Sugarbirds of the genus Promerops are part of the family of Promeropidae of passerine birds endemic to Southern Africa. These birds have two species associated with them. The Cape sugarbird (Promerops cafer) and the gurney's sugarbird (Promerops gurneyi), are both found exclusively in Southern Africa. The Cape Sugarbird is found in the Fynbos biome of South Africa. Both the species, although similar in some features, have prominent differentiation in the microsatellite and mitochondrial loci with wide distribution. They show no sign of inbreeding and are found on opposite sides of the range of their habitat. At first, sugarbirds were considered a part of the honeyeater family which is endemic to Australia, but later they were put under the new family.
The Cape sugarbird nests in dense vegetation and high elevated areas. Vegetations of Proteas are necessary for the Cape sugarbird as they feed on the nectar of the plants and the insects that the nectar attracts are caught and fed to the chicks. The gurney's sugarbird too is dependent on the sugarbush species (another name for the flowering plant from South Africa - Protea) and also consumes many different species of insect as their regular food.
Nectar off Proteas, nectar from other trees, and insects
What do they eat?
Average litter size?
How much do they weigh?
0.06-0.1 lb (26-46 g)
How long are they?
9.1–17.3 in (23-44 cm)
How tall are they?
What do they look like?
Grey-brown with long tail and bill
What are their main threats?
What is their conservation status?
Least Concern, Near Threatened
Where you'll find them
Protea scrub, Fynbos, gardens, and nurseries, subtropical or tropical dry forests, dry savanna
Zimbabwe, South Africa, Cape provinces of South Africa
Sugarbird Interesting Facts
What type of animal is a sugarbird?
The Cape sugarbird (Promerops cafer) and the gurney's sugarbird are species of passerine birds endemic to the Southern part of the African continent.
What class of animal does a sugarbird belong to?
Sugarbirds are part of the family of Promeropidae in the class of Aves of the Animalia kingdom.
They are closely related to the Honeyeaters of the family Meliphagidae from Australia.
How many sugarbirds are there in the world?
The population of the Cape sugarbird is not known, but this species is said to occur commonly on the African continent. Their range is also extensive.
The population of the gurney's sugarbird is said to be decreasing in an alarming manner in recent years. The exact numbers are not known.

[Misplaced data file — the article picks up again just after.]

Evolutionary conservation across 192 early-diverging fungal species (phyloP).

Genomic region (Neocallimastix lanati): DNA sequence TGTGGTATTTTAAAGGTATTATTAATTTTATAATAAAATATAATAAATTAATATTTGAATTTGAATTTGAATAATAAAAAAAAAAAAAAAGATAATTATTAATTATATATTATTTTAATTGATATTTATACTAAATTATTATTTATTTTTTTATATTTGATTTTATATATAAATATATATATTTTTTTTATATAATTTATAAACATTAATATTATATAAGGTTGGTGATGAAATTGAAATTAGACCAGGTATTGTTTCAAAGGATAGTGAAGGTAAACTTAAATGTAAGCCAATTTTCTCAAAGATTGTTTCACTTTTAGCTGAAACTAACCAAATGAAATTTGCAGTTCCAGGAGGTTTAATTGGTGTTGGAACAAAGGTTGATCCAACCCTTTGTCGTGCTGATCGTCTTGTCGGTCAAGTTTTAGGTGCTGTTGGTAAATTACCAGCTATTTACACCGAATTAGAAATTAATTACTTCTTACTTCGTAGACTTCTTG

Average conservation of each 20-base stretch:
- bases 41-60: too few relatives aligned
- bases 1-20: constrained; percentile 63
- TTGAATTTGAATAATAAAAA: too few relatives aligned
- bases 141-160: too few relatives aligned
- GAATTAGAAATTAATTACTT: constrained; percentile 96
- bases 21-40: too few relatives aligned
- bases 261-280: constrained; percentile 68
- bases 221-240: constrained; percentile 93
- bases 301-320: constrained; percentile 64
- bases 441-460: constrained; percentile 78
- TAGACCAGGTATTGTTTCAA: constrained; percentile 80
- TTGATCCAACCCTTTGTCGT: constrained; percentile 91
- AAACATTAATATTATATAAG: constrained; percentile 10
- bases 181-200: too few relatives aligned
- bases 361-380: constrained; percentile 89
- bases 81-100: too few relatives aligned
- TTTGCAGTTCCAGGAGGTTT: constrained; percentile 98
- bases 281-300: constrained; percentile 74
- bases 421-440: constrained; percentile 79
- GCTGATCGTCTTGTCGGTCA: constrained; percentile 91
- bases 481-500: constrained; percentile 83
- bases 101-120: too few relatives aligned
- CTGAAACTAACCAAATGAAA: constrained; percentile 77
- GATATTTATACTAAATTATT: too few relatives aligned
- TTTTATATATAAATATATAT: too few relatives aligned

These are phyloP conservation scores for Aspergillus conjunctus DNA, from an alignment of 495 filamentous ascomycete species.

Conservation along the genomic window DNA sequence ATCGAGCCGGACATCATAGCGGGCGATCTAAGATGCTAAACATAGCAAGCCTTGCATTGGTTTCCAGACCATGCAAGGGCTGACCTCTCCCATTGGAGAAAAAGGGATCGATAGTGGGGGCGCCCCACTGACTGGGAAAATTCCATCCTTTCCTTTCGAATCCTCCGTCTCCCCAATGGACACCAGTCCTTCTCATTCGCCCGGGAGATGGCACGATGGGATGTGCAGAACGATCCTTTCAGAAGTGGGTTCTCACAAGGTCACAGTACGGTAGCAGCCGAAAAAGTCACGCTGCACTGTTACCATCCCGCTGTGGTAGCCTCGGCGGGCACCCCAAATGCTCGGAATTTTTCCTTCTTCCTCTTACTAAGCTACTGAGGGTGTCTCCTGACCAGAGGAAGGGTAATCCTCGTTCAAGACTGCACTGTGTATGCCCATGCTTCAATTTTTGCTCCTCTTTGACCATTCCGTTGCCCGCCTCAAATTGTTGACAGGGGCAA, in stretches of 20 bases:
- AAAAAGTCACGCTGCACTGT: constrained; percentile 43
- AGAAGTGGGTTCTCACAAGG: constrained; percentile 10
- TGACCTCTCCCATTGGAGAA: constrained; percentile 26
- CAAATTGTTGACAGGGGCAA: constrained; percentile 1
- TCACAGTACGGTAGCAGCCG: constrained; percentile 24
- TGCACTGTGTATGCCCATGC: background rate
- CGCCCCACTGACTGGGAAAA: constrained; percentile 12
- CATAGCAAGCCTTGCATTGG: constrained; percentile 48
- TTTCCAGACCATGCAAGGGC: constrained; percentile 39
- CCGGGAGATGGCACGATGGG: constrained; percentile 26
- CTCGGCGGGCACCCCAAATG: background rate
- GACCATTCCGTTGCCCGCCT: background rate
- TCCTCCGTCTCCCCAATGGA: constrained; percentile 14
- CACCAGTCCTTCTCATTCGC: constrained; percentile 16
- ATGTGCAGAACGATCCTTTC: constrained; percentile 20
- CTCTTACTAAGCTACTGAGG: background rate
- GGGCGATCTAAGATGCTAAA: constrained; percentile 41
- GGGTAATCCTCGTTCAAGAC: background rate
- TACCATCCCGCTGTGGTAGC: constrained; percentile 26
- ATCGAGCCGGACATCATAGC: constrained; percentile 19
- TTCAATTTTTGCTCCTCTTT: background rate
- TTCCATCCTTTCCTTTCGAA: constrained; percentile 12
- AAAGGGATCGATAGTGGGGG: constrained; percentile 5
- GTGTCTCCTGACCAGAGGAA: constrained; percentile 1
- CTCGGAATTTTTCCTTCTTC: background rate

Where does a sugarbird live?
The distribution of the sugarbirds has a very limited range in the Southern part of the African continent. The Cape sugarbird is found in the Fynbos of South Africa. This is the dominant vegetation area of the Cape Floral Region of South Africa, located at the southernmost tip of the country. The Cape sugarbird is commonly found in the botanical gardens in the Western Cape province of South Africa. Gurney's sugarbird is only found in Southern Africa. Some populations of this bird are found in the highlands of Eastern Zimbabwe and Mozambique.
What is a sugarbird's habitat?
Both the Cape sugarbird (Promerops cafer) and the gurney's sugarbird (Promerops gurneyi) are dependent on Protea and are mostly found in Protea scrub.
Fynbos is a belt of natural shrubland vegetation in the Western and Eastern Cape provinces in South Africa. This region called Fynbos has a Mediterranean climate and a rainy winter season. The Cape sugarbird is found mostly in the Fynbos. Cape sugarbirds have also been found in gardens and nurseries. Gardens do not usually have Protea, but the birds have evolved to live within urban civilizations. The Cape sugarbird is found in the region which is almost free from recently burnt areas.
The gurney's sugarbird is found in shrubland velds of Southern Africa which are dominated by Protea species of flowering plants. They are related to a habitat with only protea shrubs, therefore, these gurney's sugarbird is very vulnerable to habitat loss and fire in the protea shrubs.
Who do sugarbirds live with?